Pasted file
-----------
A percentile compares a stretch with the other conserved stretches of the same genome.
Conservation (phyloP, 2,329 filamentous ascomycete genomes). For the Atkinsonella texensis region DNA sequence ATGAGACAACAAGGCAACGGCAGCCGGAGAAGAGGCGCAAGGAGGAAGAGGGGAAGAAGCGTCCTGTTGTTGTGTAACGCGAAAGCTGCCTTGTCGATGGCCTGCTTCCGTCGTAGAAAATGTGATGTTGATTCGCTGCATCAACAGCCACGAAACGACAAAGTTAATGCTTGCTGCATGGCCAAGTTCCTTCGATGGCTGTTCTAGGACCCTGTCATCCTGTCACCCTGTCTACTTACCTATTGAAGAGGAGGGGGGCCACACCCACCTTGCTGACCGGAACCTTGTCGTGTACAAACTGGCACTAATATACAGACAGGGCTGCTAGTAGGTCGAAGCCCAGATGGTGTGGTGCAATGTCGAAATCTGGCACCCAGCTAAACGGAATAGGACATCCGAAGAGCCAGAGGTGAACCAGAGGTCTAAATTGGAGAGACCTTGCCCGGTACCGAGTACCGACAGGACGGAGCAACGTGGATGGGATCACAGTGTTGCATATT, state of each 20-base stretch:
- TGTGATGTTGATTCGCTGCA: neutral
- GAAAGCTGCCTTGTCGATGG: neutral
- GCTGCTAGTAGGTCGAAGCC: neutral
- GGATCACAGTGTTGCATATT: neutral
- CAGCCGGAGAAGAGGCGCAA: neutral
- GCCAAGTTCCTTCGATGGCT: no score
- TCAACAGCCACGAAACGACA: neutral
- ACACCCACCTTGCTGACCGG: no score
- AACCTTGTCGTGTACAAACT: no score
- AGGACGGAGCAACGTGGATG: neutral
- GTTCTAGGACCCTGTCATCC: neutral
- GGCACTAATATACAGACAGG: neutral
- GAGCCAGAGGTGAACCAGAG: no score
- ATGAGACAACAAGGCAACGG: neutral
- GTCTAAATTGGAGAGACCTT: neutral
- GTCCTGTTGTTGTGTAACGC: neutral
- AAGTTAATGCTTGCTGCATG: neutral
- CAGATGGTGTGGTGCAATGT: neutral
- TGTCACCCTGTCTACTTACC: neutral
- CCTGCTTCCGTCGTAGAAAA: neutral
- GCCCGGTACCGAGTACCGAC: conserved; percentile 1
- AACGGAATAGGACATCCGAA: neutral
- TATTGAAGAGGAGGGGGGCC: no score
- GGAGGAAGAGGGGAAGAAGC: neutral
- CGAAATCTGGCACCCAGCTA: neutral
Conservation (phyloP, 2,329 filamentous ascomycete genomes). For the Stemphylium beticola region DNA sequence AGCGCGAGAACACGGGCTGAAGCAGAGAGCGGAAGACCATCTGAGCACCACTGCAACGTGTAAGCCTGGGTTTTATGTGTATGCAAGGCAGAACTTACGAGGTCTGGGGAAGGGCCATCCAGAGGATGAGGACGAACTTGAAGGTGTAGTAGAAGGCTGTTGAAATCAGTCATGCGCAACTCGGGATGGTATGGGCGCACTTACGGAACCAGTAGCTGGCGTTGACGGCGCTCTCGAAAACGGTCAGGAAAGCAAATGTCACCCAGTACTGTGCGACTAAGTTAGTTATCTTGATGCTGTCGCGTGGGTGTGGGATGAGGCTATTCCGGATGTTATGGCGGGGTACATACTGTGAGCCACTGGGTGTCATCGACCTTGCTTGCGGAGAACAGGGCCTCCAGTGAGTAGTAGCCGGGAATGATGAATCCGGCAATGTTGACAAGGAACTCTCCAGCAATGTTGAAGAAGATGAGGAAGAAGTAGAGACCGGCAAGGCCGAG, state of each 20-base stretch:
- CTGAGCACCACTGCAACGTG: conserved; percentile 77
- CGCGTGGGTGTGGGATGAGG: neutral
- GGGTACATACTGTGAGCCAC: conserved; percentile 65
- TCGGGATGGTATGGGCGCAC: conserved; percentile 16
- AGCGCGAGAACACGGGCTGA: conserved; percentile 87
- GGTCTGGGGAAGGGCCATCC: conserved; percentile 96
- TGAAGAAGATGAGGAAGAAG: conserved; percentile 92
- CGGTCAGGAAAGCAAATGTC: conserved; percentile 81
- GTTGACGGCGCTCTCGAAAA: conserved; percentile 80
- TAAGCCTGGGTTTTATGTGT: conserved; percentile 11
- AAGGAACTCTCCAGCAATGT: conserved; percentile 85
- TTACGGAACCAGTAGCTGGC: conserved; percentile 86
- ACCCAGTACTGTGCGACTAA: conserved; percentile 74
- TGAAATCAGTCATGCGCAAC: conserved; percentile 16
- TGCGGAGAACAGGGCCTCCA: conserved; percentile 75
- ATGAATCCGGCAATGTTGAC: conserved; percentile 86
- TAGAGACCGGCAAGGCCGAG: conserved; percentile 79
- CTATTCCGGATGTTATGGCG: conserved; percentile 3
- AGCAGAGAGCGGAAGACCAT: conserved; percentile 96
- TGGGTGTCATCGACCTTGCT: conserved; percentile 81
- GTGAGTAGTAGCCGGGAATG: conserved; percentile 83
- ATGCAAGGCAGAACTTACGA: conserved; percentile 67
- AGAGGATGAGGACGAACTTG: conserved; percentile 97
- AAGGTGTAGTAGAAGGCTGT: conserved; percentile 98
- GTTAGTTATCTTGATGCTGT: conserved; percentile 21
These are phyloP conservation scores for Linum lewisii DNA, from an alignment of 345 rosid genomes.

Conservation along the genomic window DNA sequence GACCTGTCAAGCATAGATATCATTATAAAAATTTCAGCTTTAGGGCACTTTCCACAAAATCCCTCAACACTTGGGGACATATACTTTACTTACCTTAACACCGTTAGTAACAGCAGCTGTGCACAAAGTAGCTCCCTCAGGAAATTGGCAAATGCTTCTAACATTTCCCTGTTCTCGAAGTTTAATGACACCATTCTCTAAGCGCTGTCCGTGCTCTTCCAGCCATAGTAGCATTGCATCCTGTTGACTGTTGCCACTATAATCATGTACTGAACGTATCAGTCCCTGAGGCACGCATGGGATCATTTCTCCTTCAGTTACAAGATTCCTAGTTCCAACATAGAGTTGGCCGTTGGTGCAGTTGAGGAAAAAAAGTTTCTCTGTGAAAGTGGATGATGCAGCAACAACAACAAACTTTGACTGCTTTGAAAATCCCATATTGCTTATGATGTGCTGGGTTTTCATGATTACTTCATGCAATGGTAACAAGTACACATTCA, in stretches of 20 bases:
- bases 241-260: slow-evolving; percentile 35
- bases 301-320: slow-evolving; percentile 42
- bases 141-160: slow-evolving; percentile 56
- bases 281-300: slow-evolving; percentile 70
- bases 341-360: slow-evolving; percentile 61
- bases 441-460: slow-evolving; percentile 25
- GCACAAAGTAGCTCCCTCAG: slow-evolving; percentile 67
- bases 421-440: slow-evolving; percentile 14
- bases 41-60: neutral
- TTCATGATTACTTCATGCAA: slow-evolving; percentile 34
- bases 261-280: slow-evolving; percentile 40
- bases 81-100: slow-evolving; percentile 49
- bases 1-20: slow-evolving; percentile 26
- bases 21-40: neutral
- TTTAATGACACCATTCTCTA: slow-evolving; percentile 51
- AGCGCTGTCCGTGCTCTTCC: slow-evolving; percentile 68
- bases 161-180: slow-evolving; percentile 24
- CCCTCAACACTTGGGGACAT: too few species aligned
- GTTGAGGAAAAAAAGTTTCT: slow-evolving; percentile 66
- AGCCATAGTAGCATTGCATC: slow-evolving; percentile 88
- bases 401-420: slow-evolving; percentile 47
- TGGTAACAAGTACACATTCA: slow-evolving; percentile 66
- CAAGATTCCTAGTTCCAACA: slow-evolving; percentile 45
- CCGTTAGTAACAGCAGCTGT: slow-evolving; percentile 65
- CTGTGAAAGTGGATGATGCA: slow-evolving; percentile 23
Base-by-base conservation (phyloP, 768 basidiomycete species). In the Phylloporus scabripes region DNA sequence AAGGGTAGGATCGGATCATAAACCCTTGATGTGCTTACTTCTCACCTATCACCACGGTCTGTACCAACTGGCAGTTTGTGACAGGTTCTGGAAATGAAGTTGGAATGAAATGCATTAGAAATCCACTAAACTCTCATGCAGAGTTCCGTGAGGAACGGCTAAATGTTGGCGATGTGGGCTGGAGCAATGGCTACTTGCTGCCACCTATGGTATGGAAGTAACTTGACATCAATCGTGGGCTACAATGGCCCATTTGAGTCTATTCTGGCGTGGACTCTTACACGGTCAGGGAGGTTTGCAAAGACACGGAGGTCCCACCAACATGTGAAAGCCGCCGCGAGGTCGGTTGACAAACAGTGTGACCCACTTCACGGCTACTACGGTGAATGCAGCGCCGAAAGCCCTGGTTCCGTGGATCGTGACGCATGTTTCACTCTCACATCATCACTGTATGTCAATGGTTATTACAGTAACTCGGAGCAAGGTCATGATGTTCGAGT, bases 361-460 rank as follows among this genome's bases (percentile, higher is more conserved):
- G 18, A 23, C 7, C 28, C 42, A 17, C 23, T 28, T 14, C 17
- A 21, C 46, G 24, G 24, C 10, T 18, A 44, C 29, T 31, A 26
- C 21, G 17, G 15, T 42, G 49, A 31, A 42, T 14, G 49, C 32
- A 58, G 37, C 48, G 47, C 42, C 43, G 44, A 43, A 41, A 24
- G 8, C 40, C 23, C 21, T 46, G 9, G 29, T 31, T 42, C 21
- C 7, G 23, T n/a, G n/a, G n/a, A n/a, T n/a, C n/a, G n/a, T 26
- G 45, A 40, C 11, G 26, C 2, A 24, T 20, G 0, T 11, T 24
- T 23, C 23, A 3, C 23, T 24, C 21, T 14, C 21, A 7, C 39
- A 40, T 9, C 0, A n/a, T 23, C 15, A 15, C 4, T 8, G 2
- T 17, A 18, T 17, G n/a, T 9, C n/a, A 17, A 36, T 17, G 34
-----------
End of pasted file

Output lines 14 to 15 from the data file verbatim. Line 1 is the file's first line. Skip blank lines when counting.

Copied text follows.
- GGCACTAATATACAGACAGG: neutral
- GAGCCAGAGGTGAACCAGAG: no score